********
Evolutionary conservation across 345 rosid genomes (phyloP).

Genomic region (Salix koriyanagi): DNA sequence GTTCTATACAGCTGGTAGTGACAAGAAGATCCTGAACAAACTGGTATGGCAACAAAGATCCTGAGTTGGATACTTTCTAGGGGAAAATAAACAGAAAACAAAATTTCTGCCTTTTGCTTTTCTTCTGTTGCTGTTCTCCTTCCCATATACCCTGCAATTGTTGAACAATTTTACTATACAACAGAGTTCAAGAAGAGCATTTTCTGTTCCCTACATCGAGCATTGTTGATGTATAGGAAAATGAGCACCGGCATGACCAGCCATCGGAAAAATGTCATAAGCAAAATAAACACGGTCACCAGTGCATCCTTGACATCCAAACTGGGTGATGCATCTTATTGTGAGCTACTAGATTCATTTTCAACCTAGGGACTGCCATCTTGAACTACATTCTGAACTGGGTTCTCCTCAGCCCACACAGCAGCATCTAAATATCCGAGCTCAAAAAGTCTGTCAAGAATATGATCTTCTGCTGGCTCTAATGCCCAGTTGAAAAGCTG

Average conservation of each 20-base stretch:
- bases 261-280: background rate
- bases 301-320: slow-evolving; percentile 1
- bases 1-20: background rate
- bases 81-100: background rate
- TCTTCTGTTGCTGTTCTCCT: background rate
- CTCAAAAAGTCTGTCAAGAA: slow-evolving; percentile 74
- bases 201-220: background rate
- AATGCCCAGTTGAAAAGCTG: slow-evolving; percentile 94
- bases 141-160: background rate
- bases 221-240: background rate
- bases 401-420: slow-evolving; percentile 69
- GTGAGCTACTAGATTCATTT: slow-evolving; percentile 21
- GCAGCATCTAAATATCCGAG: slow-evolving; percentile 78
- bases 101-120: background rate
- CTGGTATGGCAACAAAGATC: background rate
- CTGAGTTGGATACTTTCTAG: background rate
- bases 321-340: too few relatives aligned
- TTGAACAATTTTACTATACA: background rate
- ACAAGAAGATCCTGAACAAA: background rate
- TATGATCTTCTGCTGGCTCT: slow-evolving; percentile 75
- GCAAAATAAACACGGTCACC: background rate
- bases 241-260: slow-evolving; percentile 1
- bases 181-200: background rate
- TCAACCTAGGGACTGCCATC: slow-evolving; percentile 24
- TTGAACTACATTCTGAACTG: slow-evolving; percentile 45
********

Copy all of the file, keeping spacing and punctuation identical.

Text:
Evolutionary conservation across 345 rosid genomes (phyloP).

Genomic region (Salix koriyanagi): DNA sequence GTTCTATACAGCTGGTAGTGACAAGAAGATCCTGAACAAACTGGTATGGCAACAAAGATCCTGAGTTGGATACTTTCTAGGGGAAAATAAACAGAAAACAAAATTTCTGCCTTTTGCTTTTCTTCTGTTGCTGTTCTCCTTCCCATATACCCTGCAATTGTTGAACAATTTTACTATACAACAGAGTTCAAGAAGAGCATTTTCTGTTCCCTACATCGAGCATTGTTGATGTATAGGAAAATGAGCACCGGCATGACCAGCCATCGGAAAAATGTCATAAGCAAAATAAACACGGTCACCAGTGCATCCTTGACATCCAAACTGGGTGATGCATCTTATTGTGAGCTACTAGATTCATTTTCAACCTAGGGACTGCCATCTTGAACTACATTCTGAACTGGGTTCTCCTCAGCCCACACAGCAGCATCTAAATATCCGAGCTCAAAAAGTCTGTCAAGAATATGATCTTCTGCTGGCTCTAATGCCCAGTTGAAAAGCTG

Average conservation of each 20-base stretch:
- bases 261-280: background rate
- bases 301-320: slow-evolving; percentile 1
- bases 1-20: background rate
- bases 81-100: background rate
- TCTTCTGTTGCTGTTCTCCT: background rate
- CTCAAAAAGTCTGTCAAGAA: slow-evolving; percentile 74
- bases 201-220: background rate
- AATGCCCAGTTGAAAAGCTG: slow-evolving; percentile 94
- bases 141-160: background rate
- bases 221-240: background rate
- bases 401-420: slow-evolving; percentile 69
- GTGAGCTACTAGATTCATTT: slow-evolving; percentile 21
- GCAGCATCTAAATATCCGAG: slow-evolving; percentile 78
- bases 101-120: background rate
- CTGGTATGGCAACAAAGATC: background rate
- CTGAGTTGGATACTTTCTAG: background rate
- bases 321-340: too few relatives aligned
- TTGAACAATTTTACTATACA: background rate
- ACAAGAAGATCCTGAACAAA: background rate
- TATGATCTTCTGCTGGCTCT: slow-evolving; percentile 75
- GCAAAATAAACACGGTCACC: background rate
- bases 241-260: slow-evolving; percentile 1
- bases 181-200: background rate
- TCAACCTAGGGACTGCCATC: slow-evolving; percentile 24
- TTGAACTACATTCTGAACTG: slow-evolving; percentile 45